Have you gotten any sales leads from Twitter? Have you ever found any opportunities, whether personally or professionally, from the micro-blogging network?
While some of the social media purists might still gnash their teeth and pound their laptops from the safety of their moms’ basements, anyone who wants to see Twitter (and other social media tools) succeed needs to show their bosses that it can generate business. If you’re in sales or marketing, here are four ways you can use Twitter as a lead generation tool.
1) Connect With People in Your Industry.
Twitter is a great way to easily get connected with people in your industry. Use tools like Twellow (for Twitter Yellow Pages) to find people in your industry, and search.twitter.com to find people talking about your industry keywords. Also try Googling a title and/or company with the words “on Twitter” in the search. So, look for VP of Creative Services on Twitter or Professional Blog Service on Twitter, and see what pops up.
If you’re a TweetDeck user or use Twitter lists, save your industry contacts into their own list, and communicate with them. By keeping them in their own list, you’re more easily able to see what they’re talking about.
2) Build Relationships.
The newbie mistake that many new Twitter marketers use is to treat Twitter like an advertising channel. That is one thing you absolutely cannot do. People don’t want you to sell to them.
Instead, establish relationships. Have conversations with them, retweet them, introduce people, share articles, ask them questions. If they’re local people, or you have a chance to attend industry conferences, connect with them in person. Meet for lunch or coffee, and create that all-important offline relationship. Then, you’re a person, not a handle. You have a face, not an avatar. By creating those relationships, you become someone they’ll trust, especially if they ever need what it is that you do.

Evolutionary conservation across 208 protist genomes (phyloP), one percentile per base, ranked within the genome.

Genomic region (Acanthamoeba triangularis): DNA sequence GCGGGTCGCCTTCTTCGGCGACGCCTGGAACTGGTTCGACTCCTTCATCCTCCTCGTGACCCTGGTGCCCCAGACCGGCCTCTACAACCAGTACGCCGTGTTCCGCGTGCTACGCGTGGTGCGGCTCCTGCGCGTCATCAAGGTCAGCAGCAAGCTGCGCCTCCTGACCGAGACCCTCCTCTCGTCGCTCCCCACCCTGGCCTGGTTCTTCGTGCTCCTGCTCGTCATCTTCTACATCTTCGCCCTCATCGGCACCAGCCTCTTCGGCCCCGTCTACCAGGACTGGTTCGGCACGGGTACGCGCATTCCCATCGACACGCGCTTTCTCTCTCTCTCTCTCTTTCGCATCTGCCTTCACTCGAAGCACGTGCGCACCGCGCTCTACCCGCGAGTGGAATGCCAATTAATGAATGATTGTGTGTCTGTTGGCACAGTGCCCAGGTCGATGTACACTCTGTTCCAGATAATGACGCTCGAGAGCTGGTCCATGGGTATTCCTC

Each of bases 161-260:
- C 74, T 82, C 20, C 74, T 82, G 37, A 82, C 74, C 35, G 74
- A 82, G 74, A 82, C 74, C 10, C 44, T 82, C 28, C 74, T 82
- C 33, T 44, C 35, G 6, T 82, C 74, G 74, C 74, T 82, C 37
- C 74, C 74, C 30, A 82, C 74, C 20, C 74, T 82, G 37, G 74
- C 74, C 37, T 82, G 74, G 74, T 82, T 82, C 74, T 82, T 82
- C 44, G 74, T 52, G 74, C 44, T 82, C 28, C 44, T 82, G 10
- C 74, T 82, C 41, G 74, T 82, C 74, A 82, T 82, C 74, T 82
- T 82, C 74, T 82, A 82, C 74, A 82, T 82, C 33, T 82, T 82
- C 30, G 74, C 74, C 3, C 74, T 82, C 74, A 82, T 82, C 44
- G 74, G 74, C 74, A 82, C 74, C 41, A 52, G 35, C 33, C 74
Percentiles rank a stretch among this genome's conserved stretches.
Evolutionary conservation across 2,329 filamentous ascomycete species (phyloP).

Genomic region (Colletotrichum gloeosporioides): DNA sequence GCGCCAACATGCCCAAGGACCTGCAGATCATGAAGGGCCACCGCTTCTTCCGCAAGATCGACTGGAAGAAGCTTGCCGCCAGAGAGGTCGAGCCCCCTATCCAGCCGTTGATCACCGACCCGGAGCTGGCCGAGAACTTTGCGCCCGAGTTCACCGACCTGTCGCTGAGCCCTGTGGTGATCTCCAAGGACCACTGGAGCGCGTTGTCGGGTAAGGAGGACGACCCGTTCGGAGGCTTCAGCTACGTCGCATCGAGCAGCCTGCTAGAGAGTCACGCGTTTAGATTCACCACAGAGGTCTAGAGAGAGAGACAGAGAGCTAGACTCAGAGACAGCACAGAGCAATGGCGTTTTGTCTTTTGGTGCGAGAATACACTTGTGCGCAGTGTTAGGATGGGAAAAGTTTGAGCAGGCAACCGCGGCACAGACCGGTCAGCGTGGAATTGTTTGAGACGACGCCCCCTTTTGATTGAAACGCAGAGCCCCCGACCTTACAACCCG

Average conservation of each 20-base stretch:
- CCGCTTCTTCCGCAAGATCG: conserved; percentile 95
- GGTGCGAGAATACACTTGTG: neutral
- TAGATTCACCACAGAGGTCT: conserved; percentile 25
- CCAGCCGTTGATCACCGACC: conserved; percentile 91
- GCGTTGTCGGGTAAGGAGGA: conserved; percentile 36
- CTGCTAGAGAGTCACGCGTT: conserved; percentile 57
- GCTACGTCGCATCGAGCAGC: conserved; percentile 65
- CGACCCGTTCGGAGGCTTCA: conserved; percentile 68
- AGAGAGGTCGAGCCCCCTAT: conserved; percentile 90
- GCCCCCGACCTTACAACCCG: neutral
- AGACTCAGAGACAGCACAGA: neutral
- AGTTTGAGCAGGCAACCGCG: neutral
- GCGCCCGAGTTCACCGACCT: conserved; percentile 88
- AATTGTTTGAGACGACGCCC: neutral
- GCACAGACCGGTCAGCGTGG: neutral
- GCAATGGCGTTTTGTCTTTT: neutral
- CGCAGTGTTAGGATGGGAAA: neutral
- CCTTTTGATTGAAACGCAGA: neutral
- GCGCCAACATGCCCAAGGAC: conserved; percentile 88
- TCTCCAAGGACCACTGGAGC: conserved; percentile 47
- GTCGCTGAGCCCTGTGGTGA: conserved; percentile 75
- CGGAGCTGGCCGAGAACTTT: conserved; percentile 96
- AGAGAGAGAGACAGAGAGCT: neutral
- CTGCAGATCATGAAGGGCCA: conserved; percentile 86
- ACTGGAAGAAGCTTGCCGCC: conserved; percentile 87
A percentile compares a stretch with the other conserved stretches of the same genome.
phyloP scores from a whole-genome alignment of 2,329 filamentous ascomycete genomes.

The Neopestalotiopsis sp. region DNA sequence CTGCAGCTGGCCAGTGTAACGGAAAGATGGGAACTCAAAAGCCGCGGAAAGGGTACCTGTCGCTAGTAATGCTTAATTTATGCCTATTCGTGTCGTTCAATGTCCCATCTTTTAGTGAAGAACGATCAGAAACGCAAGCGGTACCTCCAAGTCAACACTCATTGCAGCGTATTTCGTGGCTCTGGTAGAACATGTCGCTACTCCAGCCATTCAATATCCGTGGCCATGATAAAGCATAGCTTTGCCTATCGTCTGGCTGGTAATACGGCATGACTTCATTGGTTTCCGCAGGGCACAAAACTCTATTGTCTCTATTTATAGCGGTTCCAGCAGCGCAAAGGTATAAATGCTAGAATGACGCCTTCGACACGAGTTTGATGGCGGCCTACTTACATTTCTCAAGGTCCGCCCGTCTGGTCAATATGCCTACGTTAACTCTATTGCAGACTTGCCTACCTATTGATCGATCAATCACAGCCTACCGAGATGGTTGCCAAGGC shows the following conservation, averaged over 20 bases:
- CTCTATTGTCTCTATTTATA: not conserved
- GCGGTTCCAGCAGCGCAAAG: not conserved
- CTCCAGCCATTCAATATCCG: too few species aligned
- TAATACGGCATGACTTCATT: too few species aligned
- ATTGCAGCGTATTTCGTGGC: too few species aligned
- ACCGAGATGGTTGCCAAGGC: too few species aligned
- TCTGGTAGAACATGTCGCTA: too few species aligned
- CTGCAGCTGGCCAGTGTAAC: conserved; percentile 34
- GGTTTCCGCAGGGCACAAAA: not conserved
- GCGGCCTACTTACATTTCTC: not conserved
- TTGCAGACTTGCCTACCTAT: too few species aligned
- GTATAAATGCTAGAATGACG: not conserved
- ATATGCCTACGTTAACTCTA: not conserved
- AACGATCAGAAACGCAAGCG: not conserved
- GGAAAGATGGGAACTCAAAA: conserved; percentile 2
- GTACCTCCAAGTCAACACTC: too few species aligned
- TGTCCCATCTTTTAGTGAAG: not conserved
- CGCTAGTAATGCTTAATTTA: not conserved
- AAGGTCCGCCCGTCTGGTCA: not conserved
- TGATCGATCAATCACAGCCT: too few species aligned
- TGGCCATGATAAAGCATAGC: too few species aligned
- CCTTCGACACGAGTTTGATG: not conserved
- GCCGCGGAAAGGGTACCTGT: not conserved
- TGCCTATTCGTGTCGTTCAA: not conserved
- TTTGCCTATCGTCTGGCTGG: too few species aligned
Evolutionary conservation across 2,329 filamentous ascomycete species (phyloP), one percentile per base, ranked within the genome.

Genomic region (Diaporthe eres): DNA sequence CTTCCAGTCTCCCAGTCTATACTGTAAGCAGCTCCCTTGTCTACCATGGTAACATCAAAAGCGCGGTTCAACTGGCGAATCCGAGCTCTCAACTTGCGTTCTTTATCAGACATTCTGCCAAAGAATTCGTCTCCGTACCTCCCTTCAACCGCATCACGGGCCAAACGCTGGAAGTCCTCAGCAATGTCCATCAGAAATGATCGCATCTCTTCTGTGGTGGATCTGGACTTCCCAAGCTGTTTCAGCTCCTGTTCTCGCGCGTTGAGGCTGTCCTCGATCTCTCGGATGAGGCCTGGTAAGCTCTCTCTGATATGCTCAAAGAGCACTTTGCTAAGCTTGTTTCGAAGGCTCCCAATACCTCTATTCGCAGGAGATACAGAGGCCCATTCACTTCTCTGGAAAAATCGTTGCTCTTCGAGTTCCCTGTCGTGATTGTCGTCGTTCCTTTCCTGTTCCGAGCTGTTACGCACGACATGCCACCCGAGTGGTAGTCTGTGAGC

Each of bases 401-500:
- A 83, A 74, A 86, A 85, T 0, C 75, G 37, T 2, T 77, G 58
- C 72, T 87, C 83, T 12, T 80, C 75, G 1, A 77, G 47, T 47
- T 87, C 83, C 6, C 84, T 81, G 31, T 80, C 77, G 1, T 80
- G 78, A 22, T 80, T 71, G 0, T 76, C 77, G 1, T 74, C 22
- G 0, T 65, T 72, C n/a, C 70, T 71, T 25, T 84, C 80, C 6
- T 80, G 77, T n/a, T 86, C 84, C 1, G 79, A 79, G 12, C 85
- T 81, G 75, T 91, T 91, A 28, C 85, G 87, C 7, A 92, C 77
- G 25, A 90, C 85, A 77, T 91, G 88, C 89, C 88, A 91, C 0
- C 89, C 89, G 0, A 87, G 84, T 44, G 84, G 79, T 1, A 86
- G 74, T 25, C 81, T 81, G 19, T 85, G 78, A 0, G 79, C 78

But never, ever try to sell anything. Do that in phone calls and meetings, when the time is right, not when they start following you.
3) Establish Your Expertise.
When people have a problem, make sure they know you’re the one to solve it. Answer questions, share information, refer useful articles to them. If you write a blog (you do write a blog, don’t you?), share the useful posts with them. Ask them to comment, and leave thoughtful comments on their blog.
If you’re trying to reach people in your industry, write about topics related to that industry, especially if you can make them useful to the problems your Twitter network is having. For example, if you own a Mac repair shop, and you know a bunch of Mac-owning public speakers, and you know a lot of them are having problems dealing with the new Keynote 09 (which, irritatingly, ruined a bunch of my past slide decks. Thank God for backups), you could write a couple blog posts about how to solve that problem.
Then, forward the article on to them via Twitter or DM. They’ll see that you know your stuff (as well as theirs), and they’re more likely to call you for that problem that can’t be fixed with a few keystrokes, or explosive cursing and an external hard drive.
4) Direct or Facilitate the Conversation.
If you create the subject people are talking about, or steer people to the place where they can find answers, you are helping people figure out they may need your product or service in the first place.
The best example I can give is Apple computers. Before 2001, no one knew they needed a portable MP3 player. No one knew they needed a way to play music on anything besides a portable CD player. No one knew they needed a way to create or listen to podcasts, or that they could even learn through radio shows of random length and scheduling. Once Apple introduced the iPod, people realized they needed this device, and the industry changed.
By directing or facilitating the conversation, you can help people see the pain point they never knew they had, and they will look to you for solutions.
How do you use Twitter as a lead generation tool? Do you even do that, or do you think it’s just wrong and that people shouldn’t do it? Leave a comment, and let us hear from you.
My book, Branding Yourself: How to Use Social Media to Invent or Reinvent Yourself (affiliate link), is available on Amazon.com, as well as at Barnes & Noble and Borders bookstores. I wrote it with my good friend, Kyle Lacy.